--- Comment #8 from Kenji Hara <> 2011-09-20 13:50:24 PDT ---
Sorry, that was imcomplete.

(In reply to comment #6)
> Example:
> ubyte[B.sizeof] mem=void;
> emplace!B(mem.ptr);//Does this call to B's constructor call A's dtor on some
> kind of trash then?

void main()
    ubyte[B.sizeof] mem=void;
    writefln("%s %s %s", A.ctor,, A.dtor);//prints 0 0 1
    writefln("%s %s %s", B.ctor,, B.dtor);//prints 0 0 1
    // emplace calls A's ctor through calling B's ctor.

> And that's a problem. I mean even when emplace is working and all. Do we 
> really
> want everybody to write emplace(&a, dummy); to do initialization in
> constructor?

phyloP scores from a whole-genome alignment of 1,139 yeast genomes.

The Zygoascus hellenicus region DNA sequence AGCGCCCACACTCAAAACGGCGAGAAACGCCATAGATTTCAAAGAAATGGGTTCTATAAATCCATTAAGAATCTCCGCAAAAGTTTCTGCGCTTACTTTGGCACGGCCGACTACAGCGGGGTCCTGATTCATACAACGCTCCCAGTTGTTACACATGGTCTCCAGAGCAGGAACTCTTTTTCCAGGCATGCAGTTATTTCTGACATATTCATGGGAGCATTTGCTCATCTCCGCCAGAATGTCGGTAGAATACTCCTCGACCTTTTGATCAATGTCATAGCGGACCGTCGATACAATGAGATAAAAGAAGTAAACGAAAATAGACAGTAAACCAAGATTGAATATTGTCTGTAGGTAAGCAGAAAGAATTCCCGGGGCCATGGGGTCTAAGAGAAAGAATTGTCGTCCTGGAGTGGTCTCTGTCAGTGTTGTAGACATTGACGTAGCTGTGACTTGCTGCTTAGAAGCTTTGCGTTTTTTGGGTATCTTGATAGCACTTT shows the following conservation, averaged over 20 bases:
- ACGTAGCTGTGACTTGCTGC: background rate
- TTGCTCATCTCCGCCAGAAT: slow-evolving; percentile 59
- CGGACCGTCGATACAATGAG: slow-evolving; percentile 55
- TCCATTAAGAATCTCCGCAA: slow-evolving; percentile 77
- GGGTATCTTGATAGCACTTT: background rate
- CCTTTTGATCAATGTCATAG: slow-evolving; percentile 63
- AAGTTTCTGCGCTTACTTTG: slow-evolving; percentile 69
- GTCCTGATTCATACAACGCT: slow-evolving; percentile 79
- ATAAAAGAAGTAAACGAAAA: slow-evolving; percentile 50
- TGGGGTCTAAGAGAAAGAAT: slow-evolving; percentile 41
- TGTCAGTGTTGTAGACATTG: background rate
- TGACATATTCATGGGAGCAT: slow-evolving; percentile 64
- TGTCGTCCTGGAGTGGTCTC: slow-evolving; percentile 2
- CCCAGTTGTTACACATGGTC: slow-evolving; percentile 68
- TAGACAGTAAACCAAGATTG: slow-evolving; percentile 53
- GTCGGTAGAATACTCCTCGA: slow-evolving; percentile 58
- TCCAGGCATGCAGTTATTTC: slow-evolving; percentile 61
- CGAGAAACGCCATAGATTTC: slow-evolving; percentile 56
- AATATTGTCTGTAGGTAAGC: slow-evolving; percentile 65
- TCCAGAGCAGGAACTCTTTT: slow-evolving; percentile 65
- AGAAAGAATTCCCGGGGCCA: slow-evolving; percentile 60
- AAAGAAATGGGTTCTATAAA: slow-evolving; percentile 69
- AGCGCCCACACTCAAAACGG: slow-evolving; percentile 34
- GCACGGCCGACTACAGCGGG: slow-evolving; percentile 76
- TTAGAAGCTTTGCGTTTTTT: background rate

> Seems very backwards.
> I'd hate it if this will be some kind of rule #22 of how to do things 
> correctly
> in D.

I think the cases that actually needs emplace is rare.
In most cases, it is rare that T.init has a meaningful state.

(In this context, 'meaningful' means calling destructor against T.init does
e.g. reference counter == 0, class reference == null, ...)

Therefore, destructor calling with assignment against T.init like `a =
A(dummy)` does not make problems usually.

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